Two films framing Venezuelans

With roots in the same country, these stories juxtapose one another

Film stills from Beba and La Soledad
PHOTO: Courtesy of Rebeca Huntt and Jorge Thielen Armand

By: Michelle Young, Opinions Editor

Editor’s note: A previous version of this piece misspelled “Rebeca Huntt” as “Rebecca Huntt.” It has now been fixed.

Content warning: brief mention of enslavement.

Latinx Heritage Month may be coming to an end, but that’s no reason to stop watching Latin American films. Both by Venezuelan filmmakers, these two films paint a portrait of Venezuela’s economic collapse and showcase how class and race are deeply seated in the Venezuelan psyche. Beba follows the story of Rebeca Huntt, who is part of the Venezuelan diaspora, while La Soledad centres itself at home. Watching these together showcases two experiences that are entirely different, entirely intertwined, and entirely Venezuelan. 

Beba (2021)
Beba follows “Beba,” a Venezuelan-Dominican filmmaker during eight years of her life. Beautifully shot on 16mm in a documentary style, the film interviews the people Beba is closest to, reminiscing on her upbringing. At times, Beba is warm and tender, but it is also deep cutting. It explores generational trauma, white discomfort, and the microaggressions Beba faces as an Afro-Latina. It explores the intersections of a Latin American and Black identity — a necessary perspective when looking at Latin American cultures. The film is focused on her experience, opening with an overlap of voices speaking to her, giving commentary on her character. The voices cut out. Text fills the screen: “This is my part. Nobody else speak.” 

She describes her childhood summers in Mendoza Fría, a town in Trujillo, which is southwest of Caracas, Venezuela’s capital. “It’s the last time I’ll ever come to this country,” she says. It hits like a pile of bricks. Beba’s excerpt on Venezuela is a short one, but it is poignant. It lays a deeper understanding of Beba’s journey throughout the film. 

Beba is vulnerable, personal, and filled with wounds. It is unyielding in its portrayal of family and racism. “I carry an ancient pain that I struggle to understand,” she narrates. But Beba is also filled with healing. It’s like listening to a friend and holding their heart as they tell you their story. It’s like a love letter to herself, whispering, “I see you. I feel your pain. You’ll be OK.” 

La Soledad (2016)
Set in contemporary Venezuela, the film follows a father, José, trying to take care of his family and save their home, which is going to be demolished. He tries to find the treasure rumoured to be hidden in the house by those previously enslaved by the house owners. José’s abuela (grandmother) is becoming increasingly at risk of being displaced, as her landlord is upset for letting her family stay with her. While they live in a leaking, peeling, cracking house, we see Marley, José’s partner, cleaning a new and pristine kitchen stove, highlighting racial and class divisions.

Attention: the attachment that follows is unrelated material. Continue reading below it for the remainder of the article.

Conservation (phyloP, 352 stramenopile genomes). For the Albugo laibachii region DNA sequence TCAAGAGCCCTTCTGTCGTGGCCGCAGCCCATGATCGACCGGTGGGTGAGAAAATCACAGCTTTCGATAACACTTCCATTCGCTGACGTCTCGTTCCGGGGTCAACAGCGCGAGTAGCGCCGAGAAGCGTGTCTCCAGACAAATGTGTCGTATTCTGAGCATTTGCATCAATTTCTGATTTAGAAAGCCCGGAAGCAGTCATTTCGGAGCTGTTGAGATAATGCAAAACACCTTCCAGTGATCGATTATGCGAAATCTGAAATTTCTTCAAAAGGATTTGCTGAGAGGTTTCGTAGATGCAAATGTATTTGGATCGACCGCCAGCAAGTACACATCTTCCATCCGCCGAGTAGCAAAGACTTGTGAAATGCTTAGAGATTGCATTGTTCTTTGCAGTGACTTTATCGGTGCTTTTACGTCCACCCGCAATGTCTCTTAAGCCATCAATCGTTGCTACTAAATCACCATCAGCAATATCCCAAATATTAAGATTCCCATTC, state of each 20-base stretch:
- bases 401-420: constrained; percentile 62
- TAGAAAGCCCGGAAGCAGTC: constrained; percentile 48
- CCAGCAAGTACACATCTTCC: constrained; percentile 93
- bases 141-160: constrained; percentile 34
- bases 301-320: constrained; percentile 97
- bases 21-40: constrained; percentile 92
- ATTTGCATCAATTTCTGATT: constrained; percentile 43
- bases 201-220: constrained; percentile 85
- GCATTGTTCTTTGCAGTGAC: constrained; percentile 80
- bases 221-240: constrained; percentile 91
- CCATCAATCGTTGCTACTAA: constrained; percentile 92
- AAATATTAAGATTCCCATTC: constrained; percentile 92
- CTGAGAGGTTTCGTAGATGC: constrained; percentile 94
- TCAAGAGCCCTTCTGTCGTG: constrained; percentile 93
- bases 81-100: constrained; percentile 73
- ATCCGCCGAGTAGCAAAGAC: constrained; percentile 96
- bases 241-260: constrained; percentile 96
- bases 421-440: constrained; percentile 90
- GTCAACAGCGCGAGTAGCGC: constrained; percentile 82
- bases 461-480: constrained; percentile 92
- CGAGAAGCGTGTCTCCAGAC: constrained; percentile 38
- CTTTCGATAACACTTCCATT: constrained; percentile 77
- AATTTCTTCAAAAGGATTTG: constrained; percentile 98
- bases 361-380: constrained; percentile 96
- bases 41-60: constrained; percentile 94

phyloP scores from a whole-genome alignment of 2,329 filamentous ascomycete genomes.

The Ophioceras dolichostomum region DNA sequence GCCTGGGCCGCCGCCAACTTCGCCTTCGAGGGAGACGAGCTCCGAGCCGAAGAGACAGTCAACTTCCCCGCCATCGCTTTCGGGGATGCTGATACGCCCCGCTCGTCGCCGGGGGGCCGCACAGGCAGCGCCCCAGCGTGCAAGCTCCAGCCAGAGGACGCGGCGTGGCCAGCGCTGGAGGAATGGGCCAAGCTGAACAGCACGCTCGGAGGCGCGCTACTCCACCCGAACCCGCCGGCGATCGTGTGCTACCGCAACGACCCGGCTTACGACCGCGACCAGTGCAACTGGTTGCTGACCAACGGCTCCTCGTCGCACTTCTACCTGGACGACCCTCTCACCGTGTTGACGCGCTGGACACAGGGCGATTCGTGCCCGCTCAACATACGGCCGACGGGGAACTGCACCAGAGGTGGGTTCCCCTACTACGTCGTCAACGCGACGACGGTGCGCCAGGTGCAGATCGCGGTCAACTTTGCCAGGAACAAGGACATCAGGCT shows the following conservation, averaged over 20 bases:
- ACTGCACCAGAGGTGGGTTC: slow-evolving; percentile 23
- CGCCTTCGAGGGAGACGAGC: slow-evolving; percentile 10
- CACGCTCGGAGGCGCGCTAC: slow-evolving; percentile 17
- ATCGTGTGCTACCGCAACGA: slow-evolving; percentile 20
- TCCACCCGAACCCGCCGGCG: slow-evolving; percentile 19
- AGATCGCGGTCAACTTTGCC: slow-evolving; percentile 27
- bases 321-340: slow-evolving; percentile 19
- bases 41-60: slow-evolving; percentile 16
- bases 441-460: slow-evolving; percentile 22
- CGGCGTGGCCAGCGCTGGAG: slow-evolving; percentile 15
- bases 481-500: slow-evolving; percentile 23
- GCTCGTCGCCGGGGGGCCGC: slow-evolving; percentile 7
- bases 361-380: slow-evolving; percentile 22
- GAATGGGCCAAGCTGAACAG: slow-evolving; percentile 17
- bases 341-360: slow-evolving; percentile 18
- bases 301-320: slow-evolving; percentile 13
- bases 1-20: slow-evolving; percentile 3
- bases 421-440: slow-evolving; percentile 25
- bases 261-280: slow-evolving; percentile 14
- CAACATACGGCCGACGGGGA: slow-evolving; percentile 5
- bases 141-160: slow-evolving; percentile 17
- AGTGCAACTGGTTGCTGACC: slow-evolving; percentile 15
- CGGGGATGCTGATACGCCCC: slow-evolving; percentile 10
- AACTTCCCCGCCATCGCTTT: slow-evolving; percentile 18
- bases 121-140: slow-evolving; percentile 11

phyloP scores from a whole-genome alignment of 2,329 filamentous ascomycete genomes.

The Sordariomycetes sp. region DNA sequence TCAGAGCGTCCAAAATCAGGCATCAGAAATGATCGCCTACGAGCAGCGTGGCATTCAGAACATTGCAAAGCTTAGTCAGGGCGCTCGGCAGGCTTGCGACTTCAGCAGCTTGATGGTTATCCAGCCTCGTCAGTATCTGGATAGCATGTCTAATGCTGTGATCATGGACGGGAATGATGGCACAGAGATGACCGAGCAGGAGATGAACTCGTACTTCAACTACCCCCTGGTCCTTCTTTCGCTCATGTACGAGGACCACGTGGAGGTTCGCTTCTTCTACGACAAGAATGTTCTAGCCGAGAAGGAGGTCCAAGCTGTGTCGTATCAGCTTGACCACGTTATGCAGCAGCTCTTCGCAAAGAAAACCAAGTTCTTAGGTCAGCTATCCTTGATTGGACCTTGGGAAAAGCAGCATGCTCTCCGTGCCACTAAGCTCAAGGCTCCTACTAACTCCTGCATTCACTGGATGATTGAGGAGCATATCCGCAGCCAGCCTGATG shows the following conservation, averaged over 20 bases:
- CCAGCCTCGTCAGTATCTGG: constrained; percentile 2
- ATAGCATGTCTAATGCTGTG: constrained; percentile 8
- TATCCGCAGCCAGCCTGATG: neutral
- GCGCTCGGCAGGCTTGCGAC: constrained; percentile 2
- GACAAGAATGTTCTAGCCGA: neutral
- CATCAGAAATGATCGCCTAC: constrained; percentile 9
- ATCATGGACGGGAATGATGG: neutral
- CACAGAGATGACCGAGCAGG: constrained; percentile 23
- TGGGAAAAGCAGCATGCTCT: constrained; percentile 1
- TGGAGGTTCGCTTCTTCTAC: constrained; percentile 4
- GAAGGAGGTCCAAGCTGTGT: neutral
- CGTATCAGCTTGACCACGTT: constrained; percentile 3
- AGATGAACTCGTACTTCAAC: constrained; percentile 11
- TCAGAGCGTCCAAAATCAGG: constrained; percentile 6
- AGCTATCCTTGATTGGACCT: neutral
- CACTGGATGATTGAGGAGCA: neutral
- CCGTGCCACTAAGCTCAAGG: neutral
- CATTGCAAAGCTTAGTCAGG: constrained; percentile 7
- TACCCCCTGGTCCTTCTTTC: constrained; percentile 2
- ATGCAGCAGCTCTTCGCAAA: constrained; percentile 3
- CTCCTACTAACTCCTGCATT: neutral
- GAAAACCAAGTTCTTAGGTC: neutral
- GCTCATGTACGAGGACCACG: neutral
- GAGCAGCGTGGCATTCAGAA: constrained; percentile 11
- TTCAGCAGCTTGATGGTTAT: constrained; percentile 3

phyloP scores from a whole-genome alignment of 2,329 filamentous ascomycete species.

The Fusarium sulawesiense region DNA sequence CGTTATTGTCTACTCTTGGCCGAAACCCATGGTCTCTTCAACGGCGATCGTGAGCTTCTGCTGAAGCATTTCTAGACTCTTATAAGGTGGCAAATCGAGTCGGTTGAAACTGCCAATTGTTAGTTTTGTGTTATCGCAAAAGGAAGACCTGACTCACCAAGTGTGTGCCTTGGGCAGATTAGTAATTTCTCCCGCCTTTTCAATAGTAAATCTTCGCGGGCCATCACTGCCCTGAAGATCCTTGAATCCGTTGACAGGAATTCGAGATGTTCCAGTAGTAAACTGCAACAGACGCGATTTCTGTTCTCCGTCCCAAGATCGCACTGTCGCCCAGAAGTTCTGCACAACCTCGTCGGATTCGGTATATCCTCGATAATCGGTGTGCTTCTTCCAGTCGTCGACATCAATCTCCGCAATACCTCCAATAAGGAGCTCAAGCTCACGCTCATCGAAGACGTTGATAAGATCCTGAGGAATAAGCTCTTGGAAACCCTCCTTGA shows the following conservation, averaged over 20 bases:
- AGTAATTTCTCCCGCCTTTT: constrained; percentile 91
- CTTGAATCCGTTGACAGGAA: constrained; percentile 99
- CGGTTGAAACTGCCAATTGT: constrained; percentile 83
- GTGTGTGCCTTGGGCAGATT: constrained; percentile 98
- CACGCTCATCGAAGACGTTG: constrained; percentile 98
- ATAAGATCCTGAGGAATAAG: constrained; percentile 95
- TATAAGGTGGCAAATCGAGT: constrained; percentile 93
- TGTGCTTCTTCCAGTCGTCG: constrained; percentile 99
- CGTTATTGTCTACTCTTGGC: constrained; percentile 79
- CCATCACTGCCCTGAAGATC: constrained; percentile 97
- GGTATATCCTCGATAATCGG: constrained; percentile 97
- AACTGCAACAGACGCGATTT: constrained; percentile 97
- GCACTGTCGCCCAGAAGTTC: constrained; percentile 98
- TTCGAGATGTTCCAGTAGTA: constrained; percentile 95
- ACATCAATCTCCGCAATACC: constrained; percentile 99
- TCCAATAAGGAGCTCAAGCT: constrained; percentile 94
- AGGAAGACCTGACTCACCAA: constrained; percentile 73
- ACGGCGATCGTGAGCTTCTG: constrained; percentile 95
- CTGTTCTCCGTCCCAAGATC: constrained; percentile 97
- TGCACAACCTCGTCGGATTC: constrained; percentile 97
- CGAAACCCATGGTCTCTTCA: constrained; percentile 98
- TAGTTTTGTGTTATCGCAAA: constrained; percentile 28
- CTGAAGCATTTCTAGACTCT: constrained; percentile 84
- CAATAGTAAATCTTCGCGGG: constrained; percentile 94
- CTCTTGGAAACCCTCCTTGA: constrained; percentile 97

La Soledad is directed by Jorge Thielen Armand, who also co-founded La Faena Films, a film production company focused on Venezuelan identity. I have never seen Venezuelan daily life depicted in film. To watch La Soledad was both soothing and heartbreaking. I was grateful for the attention to detail in this story, and the validation of having a Venezuelan experience on screen, for the world to see. However, it was saddening to watch this reality. To live in it is something I have gratefully not experienced. 

When José’s daughter comments she wanted milk in her cereal, he explains the cows are on vacation. There is no milk. Even after lining up at the grocery store for hours, the shelves are essentially empty. The search for medicine is endless. While Venezuelans migrating elsewhere has been increasingly common over the years, there are still some who choose to stay. This is a point of conflict between José and Marley, who wants to leave and find work elsewhere. José doesn’t seem to see migration in his future. My grandmother, too, never wanted to leave Venezuela. It was hard to wrap my head around at the time, but I appreciated this aspect being explored in the film. 

Venezuelan films and filmmakers can be hard to come by, especially in North America. However, they are slowly creeping into our mediascape, with a fairly recent batch of films such as Bad Hair (2013), The Family (2017), La Fortaleza (2020), and Once Upon A Time In Venezuela (2020) being released in the past 20 years. Often, Venezuela shows up in the news when discussing it as the country with the highest inflation rate in the world, at 400 per cent. Sometimes, there are articles about deportation, but rarely do I get to see in the media what I saw with Beba and La Soledad — stories of two Venezuelans, two people, caught in the socioeconomic history of Venezuela.

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